WASHINGTON (CNS) — Jesuit Father Antonio Spadaro, editor of the influential Rome-based magazine La Civiltà Cattolica and a close associate of Pope Francis, outlined the pope’s “diplomacy of mercy” that he has used with both political leaders and their citizens throughout his papacy during a Feb. 13 talk at Georgetown University.
Pope Francis, according to Father Spadaro, spoke of his diplomatic aims during his 2016 World Communications Day message: “Our political and diplomatic language would do well to be inspired by mercy, which never loses hope.”
“This is precisely the meaning of ‘mercy’ in politics: Do not consider anyone or anything as definitively lost in relations between nations, peoples and states,” the priest said in his talk, “The Francis Factor at Five Years: Pope Francis’ Global Vision and His Work for a More Just and Peaceful World.” It was sponsored by Georgetown’s Initiative on Catholic Social Thought and Public Life.
Father Spadaro outlined five aspects of Pope Francis’ diplomatic ministry, and dwelt at length on the ongoing talks between the Vatican and the Chinese government over the appointment and recognition of bishops there.
The five aspects, Father Spadaro said, are: “a geopolitics that dissolves fundamentalisms and fear of chaos”; “a geopolitics that does not see Catholicism as a political guarantor of power”; “field-hospital diplomacy”; “an ‘incomplete’ and ‘open’ diplomacy”; and “a diplomacy of solidarity.”
It was under the “incomplete and open” diplomacy aspect that Father Spadaro addressed China.
“Francis is walking the same path of John Paul II and Benedict XVI, trying to find a way to dialogue effectively with the Chinese authorities,” he said.
“For decades, bishops were elected locally throughout the country in open churches operating with government approval. In countless instances, these were not episcopal candidates approved by Rome. As bishops appointed irregularly and often ordained by other bishops who were similarly appointed without Vatican approval they were — formally speaking — automatically excommunicated,” the priest continued. “But later, and across the country and across the decades, agreements between these bishops and Rome were reached. But no great issue was made of this, and these bishops and the Vatican reached solutions to realize appointments and just get on with redeveloping dioceses and the church’s life.”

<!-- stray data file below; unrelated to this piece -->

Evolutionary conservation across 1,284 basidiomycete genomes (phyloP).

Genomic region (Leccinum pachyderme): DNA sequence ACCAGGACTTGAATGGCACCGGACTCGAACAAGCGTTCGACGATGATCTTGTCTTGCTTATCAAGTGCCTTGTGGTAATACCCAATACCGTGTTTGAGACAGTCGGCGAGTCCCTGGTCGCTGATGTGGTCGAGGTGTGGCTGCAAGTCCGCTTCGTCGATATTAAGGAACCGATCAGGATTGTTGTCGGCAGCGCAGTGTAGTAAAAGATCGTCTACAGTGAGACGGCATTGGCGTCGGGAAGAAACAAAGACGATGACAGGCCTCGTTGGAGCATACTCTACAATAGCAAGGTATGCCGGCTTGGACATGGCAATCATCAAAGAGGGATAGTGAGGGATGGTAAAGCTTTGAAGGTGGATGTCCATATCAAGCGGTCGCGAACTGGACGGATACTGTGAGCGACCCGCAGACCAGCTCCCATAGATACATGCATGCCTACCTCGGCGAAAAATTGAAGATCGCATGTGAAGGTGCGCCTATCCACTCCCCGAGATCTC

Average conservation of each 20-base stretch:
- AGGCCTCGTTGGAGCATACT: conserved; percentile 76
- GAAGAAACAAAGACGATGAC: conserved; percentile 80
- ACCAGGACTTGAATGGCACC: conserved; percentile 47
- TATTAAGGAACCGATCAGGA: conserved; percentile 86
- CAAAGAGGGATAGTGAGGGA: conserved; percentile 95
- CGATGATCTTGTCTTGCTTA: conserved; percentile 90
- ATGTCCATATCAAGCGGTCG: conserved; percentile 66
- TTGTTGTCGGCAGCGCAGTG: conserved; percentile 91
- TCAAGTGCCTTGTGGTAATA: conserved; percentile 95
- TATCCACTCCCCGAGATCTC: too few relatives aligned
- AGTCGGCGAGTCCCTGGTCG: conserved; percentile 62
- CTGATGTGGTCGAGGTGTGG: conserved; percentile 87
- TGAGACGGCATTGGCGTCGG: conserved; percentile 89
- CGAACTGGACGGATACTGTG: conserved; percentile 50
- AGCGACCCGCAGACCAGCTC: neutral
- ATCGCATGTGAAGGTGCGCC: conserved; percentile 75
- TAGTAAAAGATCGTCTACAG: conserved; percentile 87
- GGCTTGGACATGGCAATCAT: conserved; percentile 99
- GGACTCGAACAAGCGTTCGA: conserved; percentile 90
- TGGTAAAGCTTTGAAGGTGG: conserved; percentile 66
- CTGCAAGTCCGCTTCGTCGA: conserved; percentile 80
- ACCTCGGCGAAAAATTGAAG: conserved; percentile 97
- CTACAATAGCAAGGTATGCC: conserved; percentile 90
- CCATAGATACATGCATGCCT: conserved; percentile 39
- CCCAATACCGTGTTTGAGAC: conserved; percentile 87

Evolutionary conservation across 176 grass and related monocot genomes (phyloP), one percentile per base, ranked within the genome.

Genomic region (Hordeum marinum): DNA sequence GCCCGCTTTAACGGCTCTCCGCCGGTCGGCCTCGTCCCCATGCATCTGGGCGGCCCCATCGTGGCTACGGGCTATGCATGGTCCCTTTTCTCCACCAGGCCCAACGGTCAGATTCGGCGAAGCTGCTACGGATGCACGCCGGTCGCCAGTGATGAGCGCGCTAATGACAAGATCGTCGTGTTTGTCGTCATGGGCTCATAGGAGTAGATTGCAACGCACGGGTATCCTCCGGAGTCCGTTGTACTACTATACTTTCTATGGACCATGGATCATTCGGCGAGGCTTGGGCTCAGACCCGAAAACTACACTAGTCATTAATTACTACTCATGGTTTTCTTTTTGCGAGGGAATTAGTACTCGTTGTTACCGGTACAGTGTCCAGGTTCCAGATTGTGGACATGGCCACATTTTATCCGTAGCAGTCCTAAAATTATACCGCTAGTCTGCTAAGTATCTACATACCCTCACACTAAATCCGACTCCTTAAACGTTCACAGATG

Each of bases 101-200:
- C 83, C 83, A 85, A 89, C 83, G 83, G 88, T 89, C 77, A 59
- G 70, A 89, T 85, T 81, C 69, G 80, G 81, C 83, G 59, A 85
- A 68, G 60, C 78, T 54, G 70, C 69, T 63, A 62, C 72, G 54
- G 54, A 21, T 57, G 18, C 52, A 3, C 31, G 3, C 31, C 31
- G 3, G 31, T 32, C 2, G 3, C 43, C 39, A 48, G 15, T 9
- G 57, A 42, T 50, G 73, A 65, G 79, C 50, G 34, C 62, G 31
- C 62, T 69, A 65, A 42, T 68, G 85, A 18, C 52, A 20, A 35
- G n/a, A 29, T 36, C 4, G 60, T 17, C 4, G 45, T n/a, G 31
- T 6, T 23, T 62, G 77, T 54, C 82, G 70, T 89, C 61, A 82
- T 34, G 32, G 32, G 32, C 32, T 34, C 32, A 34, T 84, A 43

Father Spadaro put the number of bishops appointed by the Chinese government and later “legitimated” by either St. John Paul or Pope Benedict at 45, with 70 bishops now considered legitimate by the church and “official” by the state. “Maybe the time has come to move forward,” he said.
“Some are asking if it is acceptable to give the authority to ordain bishops to (the) China government,” which Father Spadaro said was a “completely wrong … mischaracterization.”
“The church doesn’t want to give away the authority to ordain bishops. The history of the church is the history of finding agreements with the political authorities about the appointments of bishops,” he added, noting there are about a dozen countries where civil authorities have consultation or “presentation” rights on bishops, and when a Vatican-Vietnam accord was reached on episcopal appointments, it “raised no noise.”
While “it is certain that there will still be misunderstandings, fatigue and suffering to be faced,” Father Spadaro said, the desired outcome is “realistic pastoral solutions that allow Catholics to live their faith and to continue the work of evangelization in the specific Chinese context.”
The pope “never gives in to the temptation to identify religion with fundamentalism,” Father Spadaro said. “The pope is light years away from the theorists of a ‘clash of civilizations.’ Francis seeks to dissolve this double narrative of a toxic final clash of religions that nourishes the fear of chaos.”
Pope Francis “strongly resists also” the notion of the church as a “pillar against the decline seen in the crisis of global leadership in the Western world” by dismissing “liberal democracy in favor of a post-modern Middle Ages in which the church would still guard the legitimacy of politics,” he added.
The pope’s style of “field-hospital diplomacy” allows him, according to Father Spadaro, to “touch open wounds with his own hands, carrying out a therapeutic gesture. In fact, Francis touches barriers as if they were the head of a sick person.”
“He wants to touch the injured lands one by one,” the priest said, citing, among others, Bethlehem, Cairo, Sarajevo, Albania, Sri Lanka, the islands of Lampedusa and Lesbos, and Bangui, Central African Republic.
Pope Francis’ diplomacy of solidarity “means acting on the most delicate areas of international politics in the name of the outcast and the weak,” Father Spadaro said.
Peace initiatives “must always be connected to the two great social themes that concern the pope: social peace and social inclusion of the poor,” he added. “Francis does not want to propose a ‘peace’ understood as ‘tranquility’ at the cost of ignoring the injustices and defense of the poor.”
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